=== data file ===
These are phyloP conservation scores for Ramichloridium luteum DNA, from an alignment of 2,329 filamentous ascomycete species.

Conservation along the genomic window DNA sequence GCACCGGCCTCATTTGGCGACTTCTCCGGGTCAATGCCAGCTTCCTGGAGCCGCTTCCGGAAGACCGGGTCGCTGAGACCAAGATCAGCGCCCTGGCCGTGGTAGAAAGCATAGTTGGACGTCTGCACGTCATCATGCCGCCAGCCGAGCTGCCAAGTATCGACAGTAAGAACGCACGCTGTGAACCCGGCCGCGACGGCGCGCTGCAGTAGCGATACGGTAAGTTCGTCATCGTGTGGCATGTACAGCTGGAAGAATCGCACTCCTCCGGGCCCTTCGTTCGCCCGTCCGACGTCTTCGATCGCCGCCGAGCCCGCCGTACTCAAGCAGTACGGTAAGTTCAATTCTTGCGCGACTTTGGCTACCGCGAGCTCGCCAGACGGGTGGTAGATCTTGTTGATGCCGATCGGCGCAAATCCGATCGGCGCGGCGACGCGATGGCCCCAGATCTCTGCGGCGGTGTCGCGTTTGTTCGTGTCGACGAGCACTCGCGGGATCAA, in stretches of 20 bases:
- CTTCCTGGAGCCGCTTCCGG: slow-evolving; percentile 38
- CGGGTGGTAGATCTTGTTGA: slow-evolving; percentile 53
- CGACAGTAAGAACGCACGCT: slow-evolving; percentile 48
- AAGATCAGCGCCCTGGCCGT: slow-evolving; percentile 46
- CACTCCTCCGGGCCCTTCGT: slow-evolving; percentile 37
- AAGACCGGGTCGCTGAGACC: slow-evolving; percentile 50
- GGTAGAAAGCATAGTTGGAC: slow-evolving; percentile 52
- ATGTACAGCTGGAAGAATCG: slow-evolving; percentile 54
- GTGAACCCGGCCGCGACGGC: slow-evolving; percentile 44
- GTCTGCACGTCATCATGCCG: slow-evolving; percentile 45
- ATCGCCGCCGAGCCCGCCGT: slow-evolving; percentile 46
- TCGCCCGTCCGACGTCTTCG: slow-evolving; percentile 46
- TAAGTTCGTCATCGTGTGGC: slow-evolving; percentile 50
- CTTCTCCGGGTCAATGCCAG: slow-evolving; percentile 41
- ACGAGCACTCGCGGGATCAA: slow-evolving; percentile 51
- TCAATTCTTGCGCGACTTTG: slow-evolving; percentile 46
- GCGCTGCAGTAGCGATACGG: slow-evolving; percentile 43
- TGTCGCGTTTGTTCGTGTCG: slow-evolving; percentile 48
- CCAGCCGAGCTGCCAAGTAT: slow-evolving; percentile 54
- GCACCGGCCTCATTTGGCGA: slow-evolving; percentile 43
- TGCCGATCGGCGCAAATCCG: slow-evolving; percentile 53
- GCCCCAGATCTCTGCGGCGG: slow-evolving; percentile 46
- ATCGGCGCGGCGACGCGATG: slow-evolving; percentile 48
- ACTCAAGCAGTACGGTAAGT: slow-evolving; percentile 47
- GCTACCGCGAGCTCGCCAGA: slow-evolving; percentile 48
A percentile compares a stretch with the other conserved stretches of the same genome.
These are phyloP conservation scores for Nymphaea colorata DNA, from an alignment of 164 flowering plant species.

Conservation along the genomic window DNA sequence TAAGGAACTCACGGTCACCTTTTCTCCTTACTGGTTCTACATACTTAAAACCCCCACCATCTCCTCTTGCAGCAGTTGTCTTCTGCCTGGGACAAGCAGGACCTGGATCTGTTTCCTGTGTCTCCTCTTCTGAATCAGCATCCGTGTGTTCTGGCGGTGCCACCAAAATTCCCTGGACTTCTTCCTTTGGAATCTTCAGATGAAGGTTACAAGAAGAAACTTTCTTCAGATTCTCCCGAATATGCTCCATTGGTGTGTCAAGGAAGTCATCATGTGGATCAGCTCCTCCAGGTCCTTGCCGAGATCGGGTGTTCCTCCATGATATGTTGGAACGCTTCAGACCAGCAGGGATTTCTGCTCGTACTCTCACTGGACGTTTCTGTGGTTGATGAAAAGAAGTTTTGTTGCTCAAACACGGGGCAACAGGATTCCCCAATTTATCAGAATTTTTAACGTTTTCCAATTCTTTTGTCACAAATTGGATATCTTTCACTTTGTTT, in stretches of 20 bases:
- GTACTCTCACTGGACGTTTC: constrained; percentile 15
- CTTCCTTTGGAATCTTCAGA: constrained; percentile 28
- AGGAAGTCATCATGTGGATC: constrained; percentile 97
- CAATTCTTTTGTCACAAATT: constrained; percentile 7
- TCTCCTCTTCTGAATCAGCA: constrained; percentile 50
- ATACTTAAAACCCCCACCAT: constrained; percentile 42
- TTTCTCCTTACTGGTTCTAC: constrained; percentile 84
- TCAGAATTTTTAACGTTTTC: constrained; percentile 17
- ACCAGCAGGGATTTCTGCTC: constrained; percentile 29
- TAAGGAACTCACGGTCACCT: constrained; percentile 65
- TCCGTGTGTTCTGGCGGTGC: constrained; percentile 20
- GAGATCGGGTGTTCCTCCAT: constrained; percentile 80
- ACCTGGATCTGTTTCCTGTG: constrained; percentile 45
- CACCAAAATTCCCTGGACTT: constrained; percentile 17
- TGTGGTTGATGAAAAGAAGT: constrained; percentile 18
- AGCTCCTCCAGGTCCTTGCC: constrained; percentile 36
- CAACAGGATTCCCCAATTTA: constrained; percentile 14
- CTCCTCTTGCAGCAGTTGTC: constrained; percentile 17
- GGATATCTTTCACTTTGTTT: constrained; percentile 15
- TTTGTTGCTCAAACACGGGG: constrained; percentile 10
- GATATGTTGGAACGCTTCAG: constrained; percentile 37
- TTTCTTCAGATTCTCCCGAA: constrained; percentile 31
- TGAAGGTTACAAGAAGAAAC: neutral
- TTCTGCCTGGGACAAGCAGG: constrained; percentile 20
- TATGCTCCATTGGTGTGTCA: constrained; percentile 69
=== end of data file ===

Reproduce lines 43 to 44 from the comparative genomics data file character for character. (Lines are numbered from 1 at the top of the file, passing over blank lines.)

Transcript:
- ACCTGGATCTGTTTCCTGTG: constrained; percentile 45
- CACCAAAATTCCCTGGACTT: constrained; percentile 17